Sooner or later everyone in MLM is contacted by pirates, raiders and cross-sponsorers. It's a part of the business landscape. High level distributors in Network Marketing companies can expect to receive numerous calls and packages every week This constant flow of information serves the beneficial role of keeping everyone abreast of recent developments. But the fact is that raiders and cross sponsors rarely get the distributors they're actually after... the stable ones. Sticktoitness is one of the foremost qualities of successful Network Marketers.

Networking Guideline # 4: Only MLM junkies jump at the next and greatest opportunity that comes along, and there's always another-better opportunity on the horizon. Distributors that easily jump ship, easily jump again. As Leonard Clements, the publisher of MarketWave(tm) magazine explains, these pirates are "lousy mentors". Eventually their networks will follow their example and betray their own renegade captains in turn. In the words of Mr. Clements, "Pirating breeds more pirating". If you want to really succeed in Network Marketing, choose a good company that has what you want and stick with it, stay with it, and find your path to success with it. You may need to overcome obstacles along the road, but by all means don't give up. Winners never quit and quitters never win.

When Pirates Call

What can you say to pirates and cross-sponsorers that come a calling? The first question should always be "How did you get my name and number". If they are cagey or unwilling to answer simple questions like this, you know something fishy is afloat. Another important question is whether or not they are distributors in your current company. If so, their call probably falls into the category of cross-sponsoring. Either way, you should clearly indicate your position and understanding of the situation. More often than not, your would-be recruiter is unaware of the unethical nature of the cross-sponsoring that they propose. Many do not even realize that they may be risking expulsion from the parent company by violating the contract they originally signed. As the industry grows and matures, we are all becoming savvier and hip to the tricks of the trade and the rules of the road. It is up to us each of us to help spread the word that Network Marketing is an ethical haven from the cut-throat mayhem of destructive business piracy, corruption and cannibalism.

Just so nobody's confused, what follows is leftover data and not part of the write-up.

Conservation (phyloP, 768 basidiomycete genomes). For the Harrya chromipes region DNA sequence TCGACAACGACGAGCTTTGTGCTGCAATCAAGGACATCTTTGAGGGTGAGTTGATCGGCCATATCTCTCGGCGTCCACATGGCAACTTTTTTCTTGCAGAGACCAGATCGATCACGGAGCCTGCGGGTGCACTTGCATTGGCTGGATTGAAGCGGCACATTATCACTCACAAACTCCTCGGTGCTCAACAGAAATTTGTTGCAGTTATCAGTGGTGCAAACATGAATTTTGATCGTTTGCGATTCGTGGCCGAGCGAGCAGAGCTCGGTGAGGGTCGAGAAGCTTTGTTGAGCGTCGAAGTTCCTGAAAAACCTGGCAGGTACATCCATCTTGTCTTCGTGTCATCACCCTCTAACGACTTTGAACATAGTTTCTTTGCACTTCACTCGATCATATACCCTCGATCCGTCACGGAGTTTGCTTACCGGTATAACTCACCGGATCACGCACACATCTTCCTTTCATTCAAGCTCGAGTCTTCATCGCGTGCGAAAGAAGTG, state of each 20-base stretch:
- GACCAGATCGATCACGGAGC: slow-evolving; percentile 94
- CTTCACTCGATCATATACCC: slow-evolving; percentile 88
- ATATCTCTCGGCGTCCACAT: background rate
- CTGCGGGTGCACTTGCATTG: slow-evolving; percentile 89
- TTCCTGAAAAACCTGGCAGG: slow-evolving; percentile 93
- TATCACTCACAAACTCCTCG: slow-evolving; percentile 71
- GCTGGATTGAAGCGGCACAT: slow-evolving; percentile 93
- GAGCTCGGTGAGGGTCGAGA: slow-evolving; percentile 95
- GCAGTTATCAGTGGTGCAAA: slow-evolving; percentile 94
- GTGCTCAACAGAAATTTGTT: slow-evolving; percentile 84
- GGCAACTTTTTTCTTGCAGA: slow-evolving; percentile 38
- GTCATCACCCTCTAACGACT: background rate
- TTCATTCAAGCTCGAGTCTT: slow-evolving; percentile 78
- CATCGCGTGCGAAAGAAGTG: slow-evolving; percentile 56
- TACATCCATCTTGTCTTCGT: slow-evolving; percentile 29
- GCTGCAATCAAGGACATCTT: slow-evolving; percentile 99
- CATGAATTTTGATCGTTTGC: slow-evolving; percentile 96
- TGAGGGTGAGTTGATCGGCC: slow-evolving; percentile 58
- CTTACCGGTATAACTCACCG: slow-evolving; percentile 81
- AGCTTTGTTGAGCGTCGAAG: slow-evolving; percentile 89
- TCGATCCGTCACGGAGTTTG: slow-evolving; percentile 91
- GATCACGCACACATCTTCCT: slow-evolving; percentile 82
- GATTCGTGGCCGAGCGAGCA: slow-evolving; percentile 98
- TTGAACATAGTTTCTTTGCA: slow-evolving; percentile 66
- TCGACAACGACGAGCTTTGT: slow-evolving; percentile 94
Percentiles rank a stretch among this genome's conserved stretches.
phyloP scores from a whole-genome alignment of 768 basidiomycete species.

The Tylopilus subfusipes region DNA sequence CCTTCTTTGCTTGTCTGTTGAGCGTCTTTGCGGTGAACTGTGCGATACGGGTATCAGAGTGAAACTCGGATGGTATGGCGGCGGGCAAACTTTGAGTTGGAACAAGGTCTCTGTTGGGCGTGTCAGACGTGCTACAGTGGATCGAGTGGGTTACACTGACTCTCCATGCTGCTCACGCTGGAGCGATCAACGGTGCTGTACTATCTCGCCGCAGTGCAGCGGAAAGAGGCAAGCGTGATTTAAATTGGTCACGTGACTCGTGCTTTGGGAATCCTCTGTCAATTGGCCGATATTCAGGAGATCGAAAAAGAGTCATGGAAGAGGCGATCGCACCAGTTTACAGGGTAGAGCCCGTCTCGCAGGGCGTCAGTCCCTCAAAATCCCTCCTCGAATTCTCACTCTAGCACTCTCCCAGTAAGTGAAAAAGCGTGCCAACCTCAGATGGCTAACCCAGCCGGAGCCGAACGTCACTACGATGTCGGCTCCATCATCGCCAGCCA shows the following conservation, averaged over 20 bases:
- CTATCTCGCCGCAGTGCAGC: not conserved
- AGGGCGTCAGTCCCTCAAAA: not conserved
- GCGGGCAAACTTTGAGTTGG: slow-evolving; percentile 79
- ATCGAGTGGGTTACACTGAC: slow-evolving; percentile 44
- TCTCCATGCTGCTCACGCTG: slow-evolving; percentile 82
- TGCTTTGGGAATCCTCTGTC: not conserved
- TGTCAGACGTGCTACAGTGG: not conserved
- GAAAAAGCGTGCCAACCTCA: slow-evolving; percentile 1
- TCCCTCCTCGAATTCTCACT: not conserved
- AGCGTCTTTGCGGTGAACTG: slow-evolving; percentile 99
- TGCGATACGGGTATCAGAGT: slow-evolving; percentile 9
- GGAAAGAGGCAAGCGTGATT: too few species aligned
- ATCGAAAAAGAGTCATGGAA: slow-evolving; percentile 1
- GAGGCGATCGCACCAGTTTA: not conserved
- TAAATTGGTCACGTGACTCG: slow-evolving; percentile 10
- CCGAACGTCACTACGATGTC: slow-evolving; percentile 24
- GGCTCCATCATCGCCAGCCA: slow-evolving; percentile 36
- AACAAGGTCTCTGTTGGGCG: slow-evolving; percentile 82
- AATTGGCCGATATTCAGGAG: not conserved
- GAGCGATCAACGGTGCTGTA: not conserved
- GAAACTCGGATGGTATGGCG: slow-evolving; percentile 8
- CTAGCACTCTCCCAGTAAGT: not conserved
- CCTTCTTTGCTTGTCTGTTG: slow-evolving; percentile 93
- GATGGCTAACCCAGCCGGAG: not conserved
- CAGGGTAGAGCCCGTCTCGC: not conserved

Keeping Your Boat Afloat

Well supported and informed networks are solid and invulnerable. Networking Guideline # 5: By far, the best strategy to avoid the plague of downline raiders and cross-sponsoring profiteers is to insure maximal support to your downline. Remember to be of service and contribution. Are your distributors getting the training, coaching, tools and support they need to put their enthusiasm to the test?

When downlines fail, lack of consistent support is usually cited as the number one culprit. Strengthening your relationships and providing ongoing support to your network is the best business insurance you can buy. Positive attitude is another important factor. A steadfast attitude of pro activity and resourcefulness in the face of obstacles and challenges can propel you to, and keep you at the top. Without sustained determination you will probably not succeed in any networking opportunity. With it you can move mountains. After all, it's your business - treat it with professionalism and pride and let the results speak for themselves.

Ethical Alternatives

Confine your business activities to just one MLM company at a time. This will avoid conflict and heighten your chances for success. Of course you may avail yourself of goods and services from different Networking Marketing companies. Just being an "inactive distributor" of another company is harmless and may be instructive.